CV NEWS FEED // Some commentators on both sides of the political aisle have criticized President Joe Biden’s student debt forgiveness plan, noting that the gesture will likely remain only that – a gesture rather than a lasting solution.
The plan would cancel $10,000 in student loans per borrower earning under $125,000, and $20,000 per borrower who paid for college using Pell Grants. Biden also said he will extend the pause on federal student loan repayment, initiated during COVID-19 lockdowns, to January 2023. Finally, borrowers with undergraduate loans can also cap repayments at 5% of their monthly income under the Biden plan.
CatholicVote Communications Director Joshua Mercer said Biden’s plan is a rhetorical and political move that will inevitably leave even its greatest supporters cold.
“I’m afraid the most cynical reads on this are the correct ones,” he said.
Stealing from the Poor to Feed the Rich?
One common critique of the plan is that it is an “election-year bribe” meant to excite the Democratic voting base ahead of the November midterm elections, Mercer explained. “In that case, it only goes to show how far President Biden and his party have moved from being champions of the working class.”
Many critics pointed out on Wednesday who stands to benefit: the educated classes. The biggest winners would be recent graduates from good schools, while ordinary taxpayers – some of whom have already paid off large debts for themselves or their children, and others who have deliberately avoided student loan debts, would be relied on to help foot the bill.
“Morally, if you’re concerned about the common good and especially the good of our neighbors who are struggling, this makes no sense,” Mercer said. “Cynically and politically, on the other hand, it does make some sense.”
College graduates, especially those young enough to still have larger amounts of debt, are a demographic that leans Democrat. “This seems like a way to keep them in their coalition this November,” said Mercer.
Presidents Have No Authority over Debt
Regardless of the merits of Biden’s plan, most experts seem to agree that he lacks the authority to order its implementation.
“Even Nancy Pelosi agrees it’s illegal,” said CatholicVote President Brian Burch, pointing to an April presser during which House Speaker Nancy Pelosi, D-CA, stated President Biden “does not” have “the power for debt forgiveness.”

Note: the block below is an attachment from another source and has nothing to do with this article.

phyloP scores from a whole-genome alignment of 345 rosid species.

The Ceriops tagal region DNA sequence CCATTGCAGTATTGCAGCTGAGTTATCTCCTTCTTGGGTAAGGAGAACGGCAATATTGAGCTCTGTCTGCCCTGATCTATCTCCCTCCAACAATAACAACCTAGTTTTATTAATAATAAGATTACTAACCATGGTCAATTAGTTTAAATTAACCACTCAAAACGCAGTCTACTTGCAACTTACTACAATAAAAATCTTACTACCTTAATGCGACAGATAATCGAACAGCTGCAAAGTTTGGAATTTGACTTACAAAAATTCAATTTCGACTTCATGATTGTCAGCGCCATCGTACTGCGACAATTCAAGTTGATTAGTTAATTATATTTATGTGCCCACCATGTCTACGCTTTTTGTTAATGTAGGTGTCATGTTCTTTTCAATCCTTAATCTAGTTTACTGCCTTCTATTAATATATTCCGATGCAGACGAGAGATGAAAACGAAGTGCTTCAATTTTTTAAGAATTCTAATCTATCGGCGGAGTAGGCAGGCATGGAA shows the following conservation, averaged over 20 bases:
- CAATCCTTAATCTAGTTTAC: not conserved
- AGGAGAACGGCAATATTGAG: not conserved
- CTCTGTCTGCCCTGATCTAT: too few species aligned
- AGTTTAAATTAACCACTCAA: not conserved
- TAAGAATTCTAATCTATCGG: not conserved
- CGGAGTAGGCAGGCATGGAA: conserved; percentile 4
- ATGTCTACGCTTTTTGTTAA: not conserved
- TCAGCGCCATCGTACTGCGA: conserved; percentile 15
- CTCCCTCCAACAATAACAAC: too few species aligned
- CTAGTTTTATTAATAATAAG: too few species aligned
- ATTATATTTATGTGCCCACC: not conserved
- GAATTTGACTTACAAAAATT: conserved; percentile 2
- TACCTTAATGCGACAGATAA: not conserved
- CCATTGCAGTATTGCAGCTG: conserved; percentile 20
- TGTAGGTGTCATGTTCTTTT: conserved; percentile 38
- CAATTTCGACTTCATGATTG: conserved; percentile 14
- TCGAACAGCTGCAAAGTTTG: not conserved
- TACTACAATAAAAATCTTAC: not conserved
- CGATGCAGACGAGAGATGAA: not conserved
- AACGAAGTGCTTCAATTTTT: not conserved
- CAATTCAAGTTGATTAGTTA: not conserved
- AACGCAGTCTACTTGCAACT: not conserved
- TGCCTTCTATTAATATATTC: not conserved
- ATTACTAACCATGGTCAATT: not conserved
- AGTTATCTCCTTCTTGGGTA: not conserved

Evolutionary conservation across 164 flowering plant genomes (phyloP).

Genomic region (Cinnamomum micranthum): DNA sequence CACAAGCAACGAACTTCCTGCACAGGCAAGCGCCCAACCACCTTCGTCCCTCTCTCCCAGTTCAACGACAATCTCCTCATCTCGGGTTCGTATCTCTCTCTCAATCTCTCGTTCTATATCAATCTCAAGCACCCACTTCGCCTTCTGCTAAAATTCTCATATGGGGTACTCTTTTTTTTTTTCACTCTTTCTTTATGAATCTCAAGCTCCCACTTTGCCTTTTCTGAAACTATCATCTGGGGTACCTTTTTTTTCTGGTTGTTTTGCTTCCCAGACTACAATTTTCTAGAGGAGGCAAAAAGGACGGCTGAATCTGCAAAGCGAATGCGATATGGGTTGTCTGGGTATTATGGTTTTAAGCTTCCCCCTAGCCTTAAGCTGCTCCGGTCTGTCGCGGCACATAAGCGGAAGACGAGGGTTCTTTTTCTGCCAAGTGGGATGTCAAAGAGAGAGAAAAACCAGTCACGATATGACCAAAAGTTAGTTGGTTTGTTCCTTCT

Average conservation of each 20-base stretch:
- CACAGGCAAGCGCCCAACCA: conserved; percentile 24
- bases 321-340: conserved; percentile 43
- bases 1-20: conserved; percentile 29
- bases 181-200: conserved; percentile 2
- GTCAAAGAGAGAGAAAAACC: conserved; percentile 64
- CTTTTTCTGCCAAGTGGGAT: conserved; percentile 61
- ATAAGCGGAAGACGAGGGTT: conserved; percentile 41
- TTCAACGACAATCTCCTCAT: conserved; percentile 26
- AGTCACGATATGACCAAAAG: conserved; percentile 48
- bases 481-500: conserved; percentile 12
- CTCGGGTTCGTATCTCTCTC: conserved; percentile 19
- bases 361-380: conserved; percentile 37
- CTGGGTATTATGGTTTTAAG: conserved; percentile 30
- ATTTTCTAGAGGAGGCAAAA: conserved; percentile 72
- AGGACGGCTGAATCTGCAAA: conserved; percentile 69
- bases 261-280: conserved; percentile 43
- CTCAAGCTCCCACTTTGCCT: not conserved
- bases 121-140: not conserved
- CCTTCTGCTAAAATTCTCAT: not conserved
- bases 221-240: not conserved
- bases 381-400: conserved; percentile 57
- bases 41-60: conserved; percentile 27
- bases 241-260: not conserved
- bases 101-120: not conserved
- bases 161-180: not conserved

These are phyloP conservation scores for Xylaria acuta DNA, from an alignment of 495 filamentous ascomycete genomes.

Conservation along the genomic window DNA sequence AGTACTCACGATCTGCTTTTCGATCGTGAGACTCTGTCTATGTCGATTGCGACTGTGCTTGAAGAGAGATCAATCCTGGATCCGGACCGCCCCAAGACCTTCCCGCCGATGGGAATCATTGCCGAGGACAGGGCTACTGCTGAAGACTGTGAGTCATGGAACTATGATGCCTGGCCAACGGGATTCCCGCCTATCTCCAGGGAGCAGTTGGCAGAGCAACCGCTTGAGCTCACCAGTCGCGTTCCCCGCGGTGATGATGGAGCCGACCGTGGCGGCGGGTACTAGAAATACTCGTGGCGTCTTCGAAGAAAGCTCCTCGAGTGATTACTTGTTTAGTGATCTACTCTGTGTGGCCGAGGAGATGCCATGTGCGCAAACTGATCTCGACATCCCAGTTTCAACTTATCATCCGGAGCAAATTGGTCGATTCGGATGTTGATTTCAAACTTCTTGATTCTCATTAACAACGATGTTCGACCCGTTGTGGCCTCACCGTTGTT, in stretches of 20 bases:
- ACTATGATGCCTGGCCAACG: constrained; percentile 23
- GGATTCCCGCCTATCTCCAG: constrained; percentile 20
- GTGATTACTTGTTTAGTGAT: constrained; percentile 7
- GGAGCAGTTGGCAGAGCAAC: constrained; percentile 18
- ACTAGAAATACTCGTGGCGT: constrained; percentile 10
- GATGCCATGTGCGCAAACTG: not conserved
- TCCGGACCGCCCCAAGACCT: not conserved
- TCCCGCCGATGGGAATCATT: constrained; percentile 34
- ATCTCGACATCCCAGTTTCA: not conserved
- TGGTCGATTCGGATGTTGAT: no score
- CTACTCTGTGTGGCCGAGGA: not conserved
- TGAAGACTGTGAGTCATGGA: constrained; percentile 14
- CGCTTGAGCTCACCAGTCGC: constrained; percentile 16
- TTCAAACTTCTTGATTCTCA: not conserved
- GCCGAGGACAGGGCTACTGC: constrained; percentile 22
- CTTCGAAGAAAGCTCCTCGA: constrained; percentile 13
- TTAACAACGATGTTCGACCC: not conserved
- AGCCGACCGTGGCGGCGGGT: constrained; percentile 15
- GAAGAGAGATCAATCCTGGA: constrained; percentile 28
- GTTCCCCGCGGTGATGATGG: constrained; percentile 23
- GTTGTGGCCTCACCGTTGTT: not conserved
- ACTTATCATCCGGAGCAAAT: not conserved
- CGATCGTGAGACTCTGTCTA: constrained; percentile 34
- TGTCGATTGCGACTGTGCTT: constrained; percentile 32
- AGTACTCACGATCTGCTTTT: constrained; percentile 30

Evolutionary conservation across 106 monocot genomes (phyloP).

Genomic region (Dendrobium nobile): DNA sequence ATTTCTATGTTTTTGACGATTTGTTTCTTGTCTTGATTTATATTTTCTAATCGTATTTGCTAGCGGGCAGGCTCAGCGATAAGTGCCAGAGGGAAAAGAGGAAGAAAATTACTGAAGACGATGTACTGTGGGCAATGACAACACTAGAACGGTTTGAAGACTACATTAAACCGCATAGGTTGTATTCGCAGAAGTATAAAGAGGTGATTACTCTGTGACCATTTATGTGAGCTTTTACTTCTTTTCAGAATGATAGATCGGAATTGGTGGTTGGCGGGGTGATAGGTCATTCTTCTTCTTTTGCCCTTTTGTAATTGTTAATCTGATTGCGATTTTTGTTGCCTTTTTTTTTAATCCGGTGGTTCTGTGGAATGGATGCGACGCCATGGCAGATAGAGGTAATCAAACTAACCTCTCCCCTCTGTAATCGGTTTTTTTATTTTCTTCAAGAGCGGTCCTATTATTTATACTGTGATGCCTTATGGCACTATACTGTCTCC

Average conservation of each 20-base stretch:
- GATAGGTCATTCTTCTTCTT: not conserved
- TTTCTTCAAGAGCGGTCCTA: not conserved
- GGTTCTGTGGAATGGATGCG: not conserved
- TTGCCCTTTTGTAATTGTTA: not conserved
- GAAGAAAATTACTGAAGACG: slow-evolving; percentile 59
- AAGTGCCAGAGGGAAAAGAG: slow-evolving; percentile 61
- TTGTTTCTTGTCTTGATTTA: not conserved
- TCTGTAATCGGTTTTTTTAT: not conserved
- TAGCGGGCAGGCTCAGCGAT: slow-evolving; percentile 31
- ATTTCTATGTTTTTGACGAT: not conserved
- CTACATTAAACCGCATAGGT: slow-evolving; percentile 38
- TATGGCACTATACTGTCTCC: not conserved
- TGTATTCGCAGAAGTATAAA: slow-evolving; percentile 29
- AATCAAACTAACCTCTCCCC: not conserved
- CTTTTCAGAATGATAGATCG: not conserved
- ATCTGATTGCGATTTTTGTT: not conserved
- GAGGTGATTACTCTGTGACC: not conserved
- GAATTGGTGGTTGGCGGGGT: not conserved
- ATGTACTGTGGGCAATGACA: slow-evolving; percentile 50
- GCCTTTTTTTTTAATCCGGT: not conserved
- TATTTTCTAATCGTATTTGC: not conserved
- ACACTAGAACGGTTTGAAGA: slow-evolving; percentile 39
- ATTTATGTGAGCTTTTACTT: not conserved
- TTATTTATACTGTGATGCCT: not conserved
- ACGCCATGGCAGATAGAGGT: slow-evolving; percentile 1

“Everyone knows Biden can’t do this. Even people who wish he could!” It is very likely, Burch suggested, that Biden’s plan will be halted abruptly in court. “Some judge will be forced to block it, because there is just no way to justify it legally speaking,” Burch said. “And that judge will just be doing his or her job.”
But there lies another political possibility: Democrats are now poised to blame a “Trump judge” for refusing to allow President Biden to forgive student debt. “A potentially valuable political debate for Democrats to make hay out of just ahead of November.”
Like Biden’s signature “Inflation Reduction Act,” his loan forgiveness plan has some critics worried about increasing inflation, and exacerbating other current economic crises.
Jason Furman, the former head of the Council of Economic Advisers for Obama, went so far as to state that Biden’s effort will ultimately raise college tuition itself.
“Pouring roughly half trillion dollars of gasoline on the inflationary fire that is already burning is reckless,” Furman wrote at the beginning of a long series of tweets blasting the plan on Wednesday. “Doing it while going well beyond one campaign promise ($10K of student loan relief) and breaking another (all proposals paid for) is even worse.”
“There are a number of other highly problematic impacts including encouraging higher tuition in the future, encouraging more borrowing, creating expectations of future debt forgiveness, and more,” he wrote. “Most importantly, everyone else will pay for this either in the form of higher inflation or in higher taxes or lower benefits in the future.”
Burch agreed. “Even those the plan aims to benefit will lose out in the long run,” he said. “So not only does this punish ordinary Americans – it also makes it so that college costs will inevitably skyrocket further, incentivised by more government subsidies.”
Ultimately, however, “I’m concerned most of all for the working families already struggling with inflation,” Burch said:
Biden is trying to saddle them with a $300 billion inflation-enhancer. It’s a slap in the face of those who paid their loans, avoided loans, or responsibly chose not to go into debt, and it makes zero demands of the billion-dollar-endowment-holding higher education establishments responsible for the massive student loans in the first place.